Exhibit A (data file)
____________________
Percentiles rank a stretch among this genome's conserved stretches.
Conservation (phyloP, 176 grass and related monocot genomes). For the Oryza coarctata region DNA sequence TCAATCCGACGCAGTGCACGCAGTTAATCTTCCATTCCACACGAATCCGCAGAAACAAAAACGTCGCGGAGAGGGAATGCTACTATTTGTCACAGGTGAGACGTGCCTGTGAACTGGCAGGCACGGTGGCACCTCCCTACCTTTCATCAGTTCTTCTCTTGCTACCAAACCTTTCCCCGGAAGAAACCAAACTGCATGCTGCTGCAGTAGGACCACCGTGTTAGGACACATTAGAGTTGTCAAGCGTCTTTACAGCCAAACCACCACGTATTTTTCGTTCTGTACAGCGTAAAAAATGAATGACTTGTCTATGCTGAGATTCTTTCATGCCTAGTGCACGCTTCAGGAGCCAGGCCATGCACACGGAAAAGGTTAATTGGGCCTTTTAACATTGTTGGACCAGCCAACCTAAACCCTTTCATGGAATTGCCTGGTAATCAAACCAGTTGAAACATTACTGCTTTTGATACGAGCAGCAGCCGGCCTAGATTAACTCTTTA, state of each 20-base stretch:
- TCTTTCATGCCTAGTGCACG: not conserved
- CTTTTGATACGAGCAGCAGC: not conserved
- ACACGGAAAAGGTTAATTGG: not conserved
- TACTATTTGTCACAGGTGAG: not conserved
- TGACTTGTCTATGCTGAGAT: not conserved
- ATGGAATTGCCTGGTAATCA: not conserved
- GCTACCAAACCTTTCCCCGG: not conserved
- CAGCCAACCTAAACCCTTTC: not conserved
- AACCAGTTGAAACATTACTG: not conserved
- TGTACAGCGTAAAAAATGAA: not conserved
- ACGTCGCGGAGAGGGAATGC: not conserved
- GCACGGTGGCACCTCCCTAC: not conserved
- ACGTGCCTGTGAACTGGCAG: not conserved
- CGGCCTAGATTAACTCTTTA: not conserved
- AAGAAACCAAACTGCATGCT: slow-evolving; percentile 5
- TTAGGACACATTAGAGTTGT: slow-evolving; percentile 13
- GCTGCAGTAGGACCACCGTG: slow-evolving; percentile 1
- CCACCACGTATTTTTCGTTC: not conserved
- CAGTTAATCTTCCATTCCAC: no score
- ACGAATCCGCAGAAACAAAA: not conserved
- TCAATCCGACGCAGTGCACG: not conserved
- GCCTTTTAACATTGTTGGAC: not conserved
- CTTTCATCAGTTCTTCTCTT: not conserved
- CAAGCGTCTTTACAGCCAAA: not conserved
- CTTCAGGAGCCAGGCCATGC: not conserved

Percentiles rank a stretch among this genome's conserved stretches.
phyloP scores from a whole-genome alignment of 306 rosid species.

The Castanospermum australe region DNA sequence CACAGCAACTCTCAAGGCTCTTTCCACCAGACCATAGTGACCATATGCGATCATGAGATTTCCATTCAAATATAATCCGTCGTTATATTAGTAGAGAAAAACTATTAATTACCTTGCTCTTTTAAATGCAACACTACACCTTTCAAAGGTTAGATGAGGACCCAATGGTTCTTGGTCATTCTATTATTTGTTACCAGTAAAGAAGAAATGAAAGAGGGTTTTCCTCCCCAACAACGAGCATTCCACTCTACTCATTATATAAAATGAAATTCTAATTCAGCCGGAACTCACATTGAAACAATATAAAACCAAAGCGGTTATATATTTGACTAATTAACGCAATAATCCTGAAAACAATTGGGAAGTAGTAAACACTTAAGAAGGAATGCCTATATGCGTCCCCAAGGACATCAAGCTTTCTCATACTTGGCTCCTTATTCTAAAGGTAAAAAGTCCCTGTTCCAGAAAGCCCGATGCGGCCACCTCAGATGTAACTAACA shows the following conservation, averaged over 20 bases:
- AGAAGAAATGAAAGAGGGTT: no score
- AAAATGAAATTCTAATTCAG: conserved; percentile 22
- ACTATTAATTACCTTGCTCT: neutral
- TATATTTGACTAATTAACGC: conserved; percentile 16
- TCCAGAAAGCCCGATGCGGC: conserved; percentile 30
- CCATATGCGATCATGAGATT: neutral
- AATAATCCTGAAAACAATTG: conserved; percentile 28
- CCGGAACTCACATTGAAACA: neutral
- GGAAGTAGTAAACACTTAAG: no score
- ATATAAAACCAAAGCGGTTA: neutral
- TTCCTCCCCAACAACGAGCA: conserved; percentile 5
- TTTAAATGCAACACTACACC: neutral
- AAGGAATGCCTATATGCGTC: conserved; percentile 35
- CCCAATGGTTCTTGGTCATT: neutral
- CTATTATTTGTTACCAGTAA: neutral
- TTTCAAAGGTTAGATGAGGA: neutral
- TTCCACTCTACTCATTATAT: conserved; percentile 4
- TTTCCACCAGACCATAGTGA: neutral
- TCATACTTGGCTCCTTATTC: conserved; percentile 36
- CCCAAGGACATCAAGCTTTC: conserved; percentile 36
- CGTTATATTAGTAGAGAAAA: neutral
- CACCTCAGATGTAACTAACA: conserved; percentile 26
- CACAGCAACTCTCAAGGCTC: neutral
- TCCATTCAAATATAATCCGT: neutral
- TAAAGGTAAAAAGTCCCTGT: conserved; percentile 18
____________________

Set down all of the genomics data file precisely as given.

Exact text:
Percentiles rank a stretch among this genome's conserved stretches.
Conservation (phyloP, 176 grass and related monocot genomes). For the Oryza coarctata region DNA sequence TCAATCCGACGCAGTGCACGCAGTTAATCTTCCATTCCACACGAATCCGCAGAAACAAAAACGTCGCGGAGAGGGAATGCTACTATTTGTCACAGGTGAGACGTGCCTGTGAACTGGCAGGCACGGTGGCACCTCCCTACCTTTCATCAGTTCTTCTCTTGCTACCAAACCTTTCCCCGGAAGAAACCAAACTGCATGCTGCTGCAGTAGGACCACCGTGTTAGGACACATTAGAGTTGTCAAGCGTCTTTACAGCCAAACCACCACGTATTTTTCGTTCTGTACAGCGTAAAAAATGAATGACTTGTCTATGCTGAGATTCTTTCATGCCTAGTGCACGCTTCAGGAGCCAGGCCATGCACACGGAAAAGGTTAATTGGGCCTTTTAACATTGTTGGACCAGCCAACCTAAACCCTTTCATGGAATTGCCTGGTAATCAAACCAGTTGAAACATTACTGCTTTTGATACGAGCAGCAGCCGGCCTAGATTAACTCTTTA, state of each 20-base stretch:
- TCTTTCATGCCTAGTGCACG: not conserved
- CTTTTGATACGAGCAGCAGC: not conserved
- ACACGGAAAAGGTTAATTGG: not conserved
- TACTATTTGTCACAGGTGAG: not conserved
- TGACTTGTCTATGCTGAGAT: not conserved
- ATGGAATTGCCTGGTAATCA: not conserved
- GCTACCAAACCTTTCCCCGG: not conserved
- CAGCCAACCTAAACCCTTTC: not conserved
- AACCAGTTGAAACATTACTG: not conserved
- TGTACAGCGTAAAAAATGAA: not conserved
- ACGTCGCGGAGAGGGAATGC: not conserved
- GCACGGTGGCACCTCCCTAC: not conserved
- ACGTGCCTGTGAACTGGCAG: not conserved
- CGGCCTAGATTAACTCTTTA: not conserved
- AAGAAACCAAACTGCATGCT: slow-evolving; percentile 5
- TTAGGACACATTAGAGTTGT: slow-evolving; percentile 13
- GCTGCAGTAGGACCACCGTG: slow-evolving; percentile 1
- CCACCACGTATTTTTCGTTC: not conserved
- CAGTTAATCTTCCATTCCAC: no score
- ACGAATCCGCAGAAACAAAA: not conserved
- TCAATCCGACGCAGTGCACG: not conserved
- GCCTTTTAACATTGTTGGAC: not conserved
- CTTTCATCAGTTCTTCTCTT: not conserved
- CAAGCGTCTTTACAGCCAAA: not conserved
- CTTCAGGAGCCAGGCCATGC: not conserved

Percentiles rank a stretch among this genome's conserved stretches.
phyloP scores from a whole-genome alignment of 306 rosid species.

The Castanospermum australe region DNA sequence CACAGCAACTCTCAAGGCTCTTTCCACCAGACCATAGTGACCATATGCGATCATGAGATTTCCATTCAAATATAATCCGTCGTTATATTAGTAGAGAAAAACTATTAATTACCTTGCTCTTTTAAATGCAACACTACACCTTTCAAAGGTTAGATGAGGACCCAATGGTTCTTGGTCATTCTATTATTTGTTACCAGTAAAGAAGAAATGAAAGAGGGTTTTCCTCCCCAACAACGAGCATTCCACTCTACTCATTATATAAAATGAAATTCTAATTCAGCCGGAACTCACATTGAAACAATATAAAACCAAAGCGGTTATATATTTGACTAATTAACGCAATAATCCTGAAAACAATTGGGAAGTAGTAAACACTTAAGAAGGAATGCCTATATGCGTCCCCAAGGACATCAAGCTTTCTCATACTTGGCTCCTTATTCTAAAGGTAAAAAGTCCCTGTTCCAGAAAGCCCGATGCGGCCACCTCAGATGTAACTAACA shows the following conservation, averaged over 20 bases:
- AGAAGAAATGAAAGAGGGTT: no score
- AAAATGAAATTCTAATTCAG: conserved; percentile 22
- ACTATTAATTACCTTGCTCT: neutral
- TATATTTGACTAATTAACGC: conserved; percentile 16
- TCCAGAAAGCCCGATGCGGC: conserved; percentile 30
- CCATATGCGATCATGAGATT: neutral
- AATAATCCTGAAAACAATTG: conserved; percentile 28
- CCGGAACTCACATTGAAACA: neutral
- GGAAGTAGTAAACACTTAAG: no score
- ATATAAAACCAAAGCGGTTA: neutral
- TTCCTCCCCAACAACGAGCA: conserved; percentile 5
- TTTAAATGCAACACTACACC: neutral
- AAGGAATGCCTATATGCGTC: conserved; percentile 35
- CCCAATGGTTCTTGGTCATT: neutral
- CTATTATTTGTTACCAGTAA: neutral
- TTTCAAAGGTTAGATGAGGA: neutral
- TTCCACTCTACTCATTATAT: conserved; percentile 4
- TTTCCACCAGACCATAGTGA: neutral
- TCATACTTGGCTCCTTATTC: conserved; percentile 36
- CCCAAGGACATCAAGCTTTC: conserved; percentile 36
- CGTTATATTAGTAGAGAAAA: neutral
- CACCTCAGATGTAACTAACA: conserved; percentile 26
- CACAGCAACTCTCAAGGCTC: neutral
- TCCATTCAAATATAATCCGT: neutral
- TAAAGGTAAAAAGTCCCTGT: conserved; percentile 18